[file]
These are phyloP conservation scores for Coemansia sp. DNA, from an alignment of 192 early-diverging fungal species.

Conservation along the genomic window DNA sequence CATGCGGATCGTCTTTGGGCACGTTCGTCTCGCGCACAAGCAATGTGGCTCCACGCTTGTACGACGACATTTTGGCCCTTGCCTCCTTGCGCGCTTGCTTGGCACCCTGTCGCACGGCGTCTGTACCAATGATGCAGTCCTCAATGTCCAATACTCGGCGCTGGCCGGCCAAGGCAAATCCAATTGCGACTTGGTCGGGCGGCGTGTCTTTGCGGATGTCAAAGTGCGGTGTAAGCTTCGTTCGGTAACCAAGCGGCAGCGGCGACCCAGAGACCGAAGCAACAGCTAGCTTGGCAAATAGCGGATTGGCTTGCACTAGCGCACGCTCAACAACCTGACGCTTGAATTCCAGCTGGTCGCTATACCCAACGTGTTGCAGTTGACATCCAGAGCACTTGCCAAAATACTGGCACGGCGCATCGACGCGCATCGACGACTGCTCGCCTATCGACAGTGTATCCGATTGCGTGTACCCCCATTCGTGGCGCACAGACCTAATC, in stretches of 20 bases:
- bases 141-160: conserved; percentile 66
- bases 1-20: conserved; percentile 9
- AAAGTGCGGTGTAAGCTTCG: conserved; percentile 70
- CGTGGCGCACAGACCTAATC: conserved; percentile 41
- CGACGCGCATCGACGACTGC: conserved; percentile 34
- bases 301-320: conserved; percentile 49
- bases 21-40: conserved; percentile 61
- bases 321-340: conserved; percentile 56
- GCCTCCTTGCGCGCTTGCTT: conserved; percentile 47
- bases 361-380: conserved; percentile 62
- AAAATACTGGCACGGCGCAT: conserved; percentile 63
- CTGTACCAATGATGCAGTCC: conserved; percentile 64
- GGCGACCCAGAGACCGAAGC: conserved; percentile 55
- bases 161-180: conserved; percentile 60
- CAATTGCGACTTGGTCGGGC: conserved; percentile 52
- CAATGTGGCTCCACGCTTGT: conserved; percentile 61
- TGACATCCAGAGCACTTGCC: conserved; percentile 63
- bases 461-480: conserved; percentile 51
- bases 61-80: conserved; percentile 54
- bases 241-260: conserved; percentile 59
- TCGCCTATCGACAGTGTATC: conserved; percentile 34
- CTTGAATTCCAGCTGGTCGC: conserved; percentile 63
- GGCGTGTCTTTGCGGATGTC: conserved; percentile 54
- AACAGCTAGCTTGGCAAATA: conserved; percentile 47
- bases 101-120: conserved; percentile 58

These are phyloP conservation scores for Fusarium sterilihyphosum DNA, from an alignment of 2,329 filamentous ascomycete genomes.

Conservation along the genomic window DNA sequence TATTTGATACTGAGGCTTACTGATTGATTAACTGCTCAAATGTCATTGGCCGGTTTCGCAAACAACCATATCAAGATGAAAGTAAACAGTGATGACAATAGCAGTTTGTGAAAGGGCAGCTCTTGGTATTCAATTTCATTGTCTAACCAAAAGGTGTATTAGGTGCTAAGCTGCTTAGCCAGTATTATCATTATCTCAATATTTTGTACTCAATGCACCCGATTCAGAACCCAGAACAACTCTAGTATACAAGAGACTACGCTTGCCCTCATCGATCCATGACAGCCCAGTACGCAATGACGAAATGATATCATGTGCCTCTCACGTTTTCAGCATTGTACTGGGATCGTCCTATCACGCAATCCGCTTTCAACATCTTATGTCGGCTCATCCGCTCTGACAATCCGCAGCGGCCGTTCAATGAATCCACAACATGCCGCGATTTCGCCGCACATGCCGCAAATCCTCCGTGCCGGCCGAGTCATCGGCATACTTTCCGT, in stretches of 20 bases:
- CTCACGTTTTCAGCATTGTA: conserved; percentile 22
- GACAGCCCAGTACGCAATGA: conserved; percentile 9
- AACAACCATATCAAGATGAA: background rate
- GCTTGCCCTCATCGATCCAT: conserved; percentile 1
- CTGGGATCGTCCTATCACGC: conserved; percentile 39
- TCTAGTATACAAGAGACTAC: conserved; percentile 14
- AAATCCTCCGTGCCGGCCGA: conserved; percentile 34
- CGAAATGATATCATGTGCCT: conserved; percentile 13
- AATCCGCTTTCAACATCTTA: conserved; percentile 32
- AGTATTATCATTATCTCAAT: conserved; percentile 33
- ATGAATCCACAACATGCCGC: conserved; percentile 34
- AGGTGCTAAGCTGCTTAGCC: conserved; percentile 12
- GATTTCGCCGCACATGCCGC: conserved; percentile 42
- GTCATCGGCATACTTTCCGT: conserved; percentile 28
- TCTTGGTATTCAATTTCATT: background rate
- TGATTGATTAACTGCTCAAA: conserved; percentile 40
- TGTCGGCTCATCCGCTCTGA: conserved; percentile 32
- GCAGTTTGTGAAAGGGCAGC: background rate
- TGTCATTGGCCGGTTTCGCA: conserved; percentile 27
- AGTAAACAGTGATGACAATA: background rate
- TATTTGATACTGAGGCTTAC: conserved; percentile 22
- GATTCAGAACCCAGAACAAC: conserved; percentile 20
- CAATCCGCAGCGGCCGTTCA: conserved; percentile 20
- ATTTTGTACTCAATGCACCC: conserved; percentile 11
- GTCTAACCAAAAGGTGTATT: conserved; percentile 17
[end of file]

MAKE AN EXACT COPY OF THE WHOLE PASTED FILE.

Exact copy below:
These are phyloP conservation scores for Coemansia sp. DNA, from an alignment of 192 early-diverging fungal species.

Conservation along the genomic window DNA sequence CATGCGGATCGTCTTTGGGCACGTTCGTCTCGCGCACAAGCAATGTGGCTCCACGCTTGTACGACGACATTTTGGCCCTTGCCTCCTTGCGCGCTTGCTTGGCACCCTGTCGCACGGCGTCTGTACCAATGATGCAGTCCTCAATGTCCAATACTCGGCGCTGGCCGGCCAAGGCAAATCCAATTGCGACTTGGTCGGGCGGCGTGTCTTTGCGGATGTCAAAGTGCGGTGTAAGCTTCGTTCGGTAACCAAGCGGCAGCGGCGACCCAGAGACCGAAGCAACAGCTAGCTTGGCAAATAGCGGATTGGCTTGCACTAGCGCACGCTCAACAACCTGACGCTTGAATTCCAGCTGGTCGCTATACCCAACGTGTTGCAGTTGACATCCAGAGCACTTGCCAAAATACTGGCACGGCGCATCGACGCGCATCGACGACTGCTCGCCTATCGACAGTGTATCCGATTGCGTGTACCCCCATTCGTGGCGCACAGACCTAATC, in stretches of 20 bases:
- bases 141-160: conserved; percentile 66
- bases 1-20: conserved; percentile 9
- AAAGTGCGGTGTAAGCTTCG: conserved; percentile 70
- CGTGGCGCACAGACCTAATC: conserved; percentile 41
- CGACGCGCATCGACGACTGC: conserved; percentile 34
- bases 301-320: conserved; percentile 49
- bases 21-40: conserved; percentile 61
- bases 321-340: conserved; percentile 56
- GCCTCCTTGCGCGCTTGCTT: conserved; percentile 47
- bases 361-380: conserved; percentile 62
- AAAATACTGGCACGGCGCAT: conserved; percentile 63
- CTGTACCAATGATGCAGTCC: conserved; percentile 64
- GGCGACCCAGAGACCGAAGC: conserved; percentile 55
- bases 161-180: conserved; percentile 60
- CAATTGCGACTTGGTCGGGC: conserved; percentile 52
- CAATGTGGCTCCACGCTTGT: conserved; percentile 61
- TGACATCCAGAGCACTTGCC: conserved; percentile 63
- bases 461-480: conserved; percentile 51
- bases 61-80: conserved; percentile 54
- bases 241-260: conserved; percentile 59
- TCGCCTATCGACAGTGTATC: conserved; percentile 34
- CTTGAATTCCAGCTGGTCGC: conserved; percentile 63
- GGCGTGTCTTTGCGGATGTC: conserved; percentile 54
- AACAGCTAGCTTGGCAAATA: conserved; percentile 47
- bases 101-120: conserved; percentile 58

These are phyloP conservation scores for Fusarium sterilihyphosum DNA, from an alignment of 2,329 filamentous ascomycete genomes.

Conservation along the genomic window DNA sequence TATTTGATACTGAGGCTTACTGATTGATTAACTGCTCAAATGTCATTGGCCGGTTTCGCAAACAACCATATCAAGATGAAAGTAAACAGTGATGACAATAGCAGTTTGTGAAAGGGCAGCTCTTGGTATTCAATTTCATTGTCTAACCAAAAGGTGTATTAGGTGCTAAGCTGCTTAGCCAGTATTATCATTATCTCAATATTTTGTACTCAATGCACCCGATTCAGAACCCAGAACAACTCTAGTATACAAGAGACTACGCTTGCCCTCATCGATCCATGACAGCCCAGTACGCAATGACGAAATGATATCATGTGCCTCTCACGTTTTCAGCATTGTACTGGGATCGTCCTATCACGCAATCCGCTTTCAACATCTTATGTCGGCTCATCCGCTCTGACAATCCGCAGCGGCCGTTCAATGAATCCACAACATGCCGCGATTTCGCCGCACATGCCGCAAATCCTCCGTGCCGGCCGAGTCATCGGCATACTTTCCGT, in stretches of 20 bases:
- CTCACGTTTTCAGCATTGTA: conserved; percentile 22
- GACAGCCCAGTACGCAATGA: conserved; percentile 9
- AACAACCATATCAAGATGAA: background rate
- GCTTGCCCTCATCGATCCAT: conserved; percentile 1
- CTGGGATCGTCCTATCACGC: conserved; percentile 39
- TCTAGTATACAAGAGACTAC: conserved; percentile 14
- AAATCCTCCGTGCCGGCCGA: conserved; percentile 34
- CGAAATGATATCATGTGCCT: conserved; percentile 13
- AATCCGCTTTCAACATCTTA: conserved; percentile 32
- AGTATTATCATTATCTCAAT: conserved; percentile 33
- ATGAATCCACAACATGCCGC: conserved; percentile 34
- AGGTGCTAAGCTGCTTAGCC: conserved; percentile 12
- GATTTCGCCGCACATGCCGC: conserved; percentile 42
- GTCATCGGCATACTTTCCGT: conserved; percentile 28
- TCTTGGTATTCAATTTCATT: background rate
- TGATTGATTAACTGCTCAAA: conserved; percentile 40
- TGTCGGCTCATCCGCTCTGA: conserved; percentile 32
- GCAGTTTGTGAAAGGGCAGC: background rate
- TGTCATTGGCCGGTTTCGCA: conserved; percentile 27
- AGTAAACAGTGATGACAATA: background rate
- TATTTGATACTGAGGCTTAC: conserved; percentile 22
- GATTCAGAACCCAGAACAAC: conserved; percentile 20
- CAATCCGCAGCGGCCGTTCA: conserved; percentile 20
- ATTTTGTACTCAATGCACCC: conserved; percentile 11
- GTCTAACCAAAAGGTGTATT: conserved; percentile 17